From Crazy Horse we drove over to Mount Rushmore. It is spectacular and something worth seeing.
After making the long drive and having dinner we took advantage of the long days and went for an evening hike. Again, we were challenged to find the trailhead and felt that the hike was not well marked but beautiful. We started off at lake level where the sun was out and the lake was still which made for a stunning view. We climbed up to summit one of the hills nearby and had gorgeous views of the Needles (rock formations) in the park. It was a prefect way to end the day.
Day three we decided to drive Iron Mountain Road which was written up as a must see. It is an amazing road with narrow tunnels blasted out of the rocks with views that focus your eyes on Mount Rushmore.
With Buddy in tow we stopped along the way to do a hike but once again were stopped by a river crossing that seemed a bit too much for us. The hike was cut short and we continued the drive. After passing by Mount Rushmore again we dropped down to Sylvan Lake and had a picnic lunch and a hike around that area. Sylvan Lake was a beautiful area with rock formations but the area itself did seem to be a little bit too commercialized and busy for our liking. Continuing on the drive down the Needles Highway was breathtaking. Needle spire rock formations and more blasted out tunnels amazed us.
On our last full day at Custer State Park we did two amazing hikes. The first was to the Catherdral Spires which are amazing granite rock formations that rise straight up and really are ethereal. They are famous for rock climbing and we watched with awe as several people climbed these formations. From there we continued on to the Devils Tower which climbed above the Catherdral Spires to the top of a granite rock that we needed to scramble/climb up which was challenging but exciting. These two hikes were both of our favorites from this trip. If you get to Custer State Park we would highly recommend it.
After a trip back to the Airstream and a relaxing BBQ dinner we headed out at dusk on the Wildlife Loop Road. This state park has one of the largest Bison heard in the US as well as lots of other wildlife. The drive was beautiful and we did see a fair amount of wildlife including Bison, Pronghorns, White tailed deer and burros. The highlight though was seeing a new born deer. Neither of us have ever seen one this small that were guessing that it wa most likely just born since it could barely walk. Unfortunately it moved into the high grasses near its mother before we could get a photo.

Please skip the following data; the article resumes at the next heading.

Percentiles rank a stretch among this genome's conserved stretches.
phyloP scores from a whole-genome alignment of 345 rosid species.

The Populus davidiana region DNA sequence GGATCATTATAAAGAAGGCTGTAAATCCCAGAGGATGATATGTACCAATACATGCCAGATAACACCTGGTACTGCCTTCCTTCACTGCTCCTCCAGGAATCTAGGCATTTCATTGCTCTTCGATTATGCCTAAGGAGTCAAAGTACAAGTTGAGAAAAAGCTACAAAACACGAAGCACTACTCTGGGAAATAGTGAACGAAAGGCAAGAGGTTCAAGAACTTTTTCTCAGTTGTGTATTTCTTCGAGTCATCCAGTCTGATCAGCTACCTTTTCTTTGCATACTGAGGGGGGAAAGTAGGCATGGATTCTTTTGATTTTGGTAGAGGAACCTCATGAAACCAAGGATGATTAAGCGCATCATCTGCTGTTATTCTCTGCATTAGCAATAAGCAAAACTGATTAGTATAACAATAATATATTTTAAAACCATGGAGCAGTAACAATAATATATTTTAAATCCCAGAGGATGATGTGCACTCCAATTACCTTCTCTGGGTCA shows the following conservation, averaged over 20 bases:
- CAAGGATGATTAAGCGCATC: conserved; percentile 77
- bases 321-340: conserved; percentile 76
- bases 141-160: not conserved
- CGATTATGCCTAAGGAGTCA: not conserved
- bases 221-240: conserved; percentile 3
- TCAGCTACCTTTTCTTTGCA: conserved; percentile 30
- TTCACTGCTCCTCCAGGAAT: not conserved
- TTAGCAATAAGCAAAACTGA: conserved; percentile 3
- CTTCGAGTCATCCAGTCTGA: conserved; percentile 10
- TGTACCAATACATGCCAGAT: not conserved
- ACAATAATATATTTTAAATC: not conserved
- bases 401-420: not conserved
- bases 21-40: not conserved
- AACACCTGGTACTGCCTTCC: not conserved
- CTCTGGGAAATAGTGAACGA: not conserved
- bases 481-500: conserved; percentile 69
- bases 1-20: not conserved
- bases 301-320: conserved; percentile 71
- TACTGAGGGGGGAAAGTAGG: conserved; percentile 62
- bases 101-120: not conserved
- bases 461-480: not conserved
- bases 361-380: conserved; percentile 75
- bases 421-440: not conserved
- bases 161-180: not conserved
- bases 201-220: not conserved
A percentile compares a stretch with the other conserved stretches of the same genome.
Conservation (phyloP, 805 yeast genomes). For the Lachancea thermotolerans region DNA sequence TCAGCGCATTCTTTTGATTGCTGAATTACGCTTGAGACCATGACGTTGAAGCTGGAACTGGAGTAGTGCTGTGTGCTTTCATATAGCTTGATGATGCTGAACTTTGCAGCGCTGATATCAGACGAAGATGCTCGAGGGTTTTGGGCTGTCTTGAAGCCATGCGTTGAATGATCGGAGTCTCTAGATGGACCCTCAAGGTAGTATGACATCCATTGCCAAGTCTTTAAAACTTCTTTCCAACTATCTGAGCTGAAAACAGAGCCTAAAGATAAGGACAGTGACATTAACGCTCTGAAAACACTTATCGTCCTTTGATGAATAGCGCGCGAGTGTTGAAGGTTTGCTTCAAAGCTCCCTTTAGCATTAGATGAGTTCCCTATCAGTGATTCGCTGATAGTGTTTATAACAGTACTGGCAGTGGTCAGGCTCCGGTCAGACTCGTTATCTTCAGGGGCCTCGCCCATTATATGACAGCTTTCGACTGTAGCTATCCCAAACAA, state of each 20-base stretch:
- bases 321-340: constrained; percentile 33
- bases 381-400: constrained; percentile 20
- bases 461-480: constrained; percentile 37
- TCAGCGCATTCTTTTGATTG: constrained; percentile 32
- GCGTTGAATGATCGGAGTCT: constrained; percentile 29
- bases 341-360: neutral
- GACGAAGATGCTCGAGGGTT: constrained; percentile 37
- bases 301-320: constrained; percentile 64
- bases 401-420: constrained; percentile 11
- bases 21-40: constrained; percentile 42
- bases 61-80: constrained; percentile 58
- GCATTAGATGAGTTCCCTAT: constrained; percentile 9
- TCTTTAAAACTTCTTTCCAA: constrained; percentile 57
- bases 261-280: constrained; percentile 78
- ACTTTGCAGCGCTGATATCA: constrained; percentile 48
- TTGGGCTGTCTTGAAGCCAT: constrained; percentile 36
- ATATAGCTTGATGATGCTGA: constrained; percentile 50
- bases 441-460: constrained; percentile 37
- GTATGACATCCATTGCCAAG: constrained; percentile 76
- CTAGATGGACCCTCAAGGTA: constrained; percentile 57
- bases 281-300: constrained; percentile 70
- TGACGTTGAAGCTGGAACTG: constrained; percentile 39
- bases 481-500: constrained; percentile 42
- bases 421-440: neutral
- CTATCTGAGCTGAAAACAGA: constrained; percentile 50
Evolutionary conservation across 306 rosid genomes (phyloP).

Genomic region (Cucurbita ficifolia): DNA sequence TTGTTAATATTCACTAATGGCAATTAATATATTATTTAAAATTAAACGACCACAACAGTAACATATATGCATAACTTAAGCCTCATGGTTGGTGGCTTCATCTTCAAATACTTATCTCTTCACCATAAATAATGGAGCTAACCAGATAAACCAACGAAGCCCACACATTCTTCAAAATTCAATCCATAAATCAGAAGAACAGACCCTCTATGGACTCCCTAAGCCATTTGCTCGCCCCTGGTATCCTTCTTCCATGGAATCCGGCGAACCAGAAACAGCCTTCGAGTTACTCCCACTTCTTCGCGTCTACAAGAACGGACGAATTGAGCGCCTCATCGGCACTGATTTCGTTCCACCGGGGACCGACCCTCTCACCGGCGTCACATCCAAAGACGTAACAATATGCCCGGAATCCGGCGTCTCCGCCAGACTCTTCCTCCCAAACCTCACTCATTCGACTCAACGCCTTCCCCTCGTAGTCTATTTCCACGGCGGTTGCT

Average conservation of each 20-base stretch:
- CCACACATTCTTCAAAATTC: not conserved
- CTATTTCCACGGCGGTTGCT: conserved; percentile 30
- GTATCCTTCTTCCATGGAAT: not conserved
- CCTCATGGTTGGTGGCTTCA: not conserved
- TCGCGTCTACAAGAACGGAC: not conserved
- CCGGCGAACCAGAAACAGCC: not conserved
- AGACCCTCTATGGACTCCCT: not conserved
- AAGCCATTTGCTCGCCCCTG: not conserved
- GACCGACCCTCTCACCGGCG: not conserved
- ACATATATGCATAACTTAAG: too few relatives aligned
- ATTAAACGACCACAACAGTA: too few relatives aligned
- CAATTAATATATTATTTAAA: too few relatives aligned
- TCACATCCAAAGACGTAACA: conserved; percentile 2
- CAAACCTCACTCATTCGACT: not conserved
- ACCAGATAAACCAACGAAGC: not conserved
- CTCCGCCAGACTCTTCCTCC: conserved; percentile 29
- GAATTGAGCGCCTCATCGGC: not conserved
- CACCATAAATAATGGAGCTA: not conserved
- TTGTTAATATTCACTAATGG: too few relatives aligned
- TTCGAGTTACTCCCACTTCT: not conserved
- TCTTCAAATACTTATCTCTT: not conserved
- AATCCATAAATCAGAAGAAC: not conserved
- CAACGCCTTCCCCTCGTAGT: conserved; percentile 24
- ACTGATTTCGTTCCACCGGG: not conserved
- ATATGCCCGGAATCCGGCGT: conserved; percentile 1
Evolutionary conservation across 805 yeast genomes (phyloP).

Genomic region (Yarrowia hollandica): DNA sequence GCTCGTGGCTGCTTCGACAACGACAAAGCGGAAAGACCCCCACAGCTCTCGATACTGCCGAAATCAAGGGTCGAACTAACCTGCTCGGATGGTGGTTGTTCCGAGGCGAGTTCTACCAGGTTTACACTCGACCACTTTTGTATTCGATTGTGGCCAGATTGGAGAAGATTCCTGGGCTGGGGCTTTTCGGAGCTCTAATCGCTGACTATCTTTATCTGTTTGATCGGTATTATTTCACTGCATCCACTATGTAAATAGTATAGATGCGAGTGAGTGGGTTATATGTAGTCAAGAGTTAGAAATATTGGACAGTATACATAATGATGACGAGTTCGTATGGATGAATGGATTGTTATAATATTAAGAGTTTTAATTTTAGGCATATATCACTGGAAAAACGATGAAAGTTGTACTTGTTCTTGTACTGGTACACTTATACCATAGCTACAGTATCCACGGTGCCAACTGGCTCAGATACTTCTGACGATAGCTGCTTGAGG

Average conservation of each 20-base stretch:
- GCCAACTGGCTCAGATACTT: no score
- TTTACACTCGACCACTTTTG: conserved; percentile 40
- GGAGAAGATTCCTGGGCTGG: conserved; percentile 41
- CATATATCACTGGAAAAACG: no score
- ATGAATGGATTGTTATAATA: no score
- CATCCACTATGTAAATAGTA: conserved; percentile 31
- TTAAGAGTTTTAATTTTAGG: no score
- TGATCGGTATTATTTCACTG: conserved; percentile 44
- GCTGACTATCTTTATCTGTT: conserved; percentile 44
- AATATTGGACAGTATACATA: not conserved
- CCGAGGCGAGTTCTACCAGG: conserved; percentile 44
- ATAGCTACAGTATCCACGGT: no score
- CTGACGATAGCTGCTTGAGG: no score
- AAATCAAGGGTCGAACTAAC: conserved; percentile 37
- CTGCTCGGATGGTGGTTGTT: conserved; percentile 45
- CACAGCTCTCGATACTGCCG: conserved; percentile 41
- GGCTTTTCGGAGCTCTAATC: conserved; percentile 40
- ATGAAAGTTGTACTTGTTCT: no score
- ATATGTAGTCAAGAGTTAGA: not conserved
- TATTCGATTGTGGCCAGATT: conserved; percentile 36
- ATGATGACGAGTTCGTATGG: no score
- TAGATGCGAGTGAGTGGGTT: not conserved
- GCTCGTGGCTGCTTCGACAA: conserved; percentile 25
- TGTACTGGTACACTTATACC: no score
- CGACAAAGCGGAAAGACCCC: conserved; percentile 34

On the way back to Boulder we decided to stay at Guernsey State Park in Wyoming. What we are finding is that the State Park campgrounds are amazing in their own right. We have been so impressed that we bought a book on all the best state parks in the US and are hoping to incorporate those into our travels. But back to Guernsey….we found a magical campspot on a spit of land overlooking the lake and had the spot to ourselves for the time that we were there. It was the first time that we set up our awning on the Airstream which was fantastic and gave us a beautiful outdoor living room to enjoy the view and be in the shade. The day ended with a magical sunset.
One of my biggest challenges continues to be getting enough time to paint. Each day I set out with all my supplies but with sightseeing, hiking and daily activities there never seems to be enough time. Somehow I’m going to have to figure out how to squeeze more time out of the day. I did paint two paintings, one of the Cathedral Spires and the other at Guernsey Lake.
The painting of Guernsey wasn’t too successful in my eyes but the Cathedral Spires I think captures the feeling for the hike so here it is.
Our next adventure will be in mid July….stay tuned.
April 28-May 3
This post is not about any exotic trips but is all about painting and the naming of the trailer.
Ross and I have been trying to figure out a good name for the Airstream and his new truck for the past few months. We wanted names that are inspirational, loving, adventurous, and strong. We have searched through lots of options including famous married couples, and artists etc.. After much consideration we decided the truck should be named Bob and the Airstream should be Josette (Jo for short). Bob and Jo are my “French Parents” that I spent some time with when I lived in Italy, and they were good friends of my parents. Ross was able to meet them on one of our trips to Europe and of course they loved each other.
Bob was a strong man who loved to travel, loved maps, and was extremely bright. Josette (Jo) is a beautiful painter who loves to travel, enthusiastic about learning and always growing intellectually and is a go getter. According to the web Josette means: inspirational, and a powerful force to all whose lives they touch. Bob and Josette also had a strong, beautiful loving relationship that could be a role model for all of us. It is a perfect fit.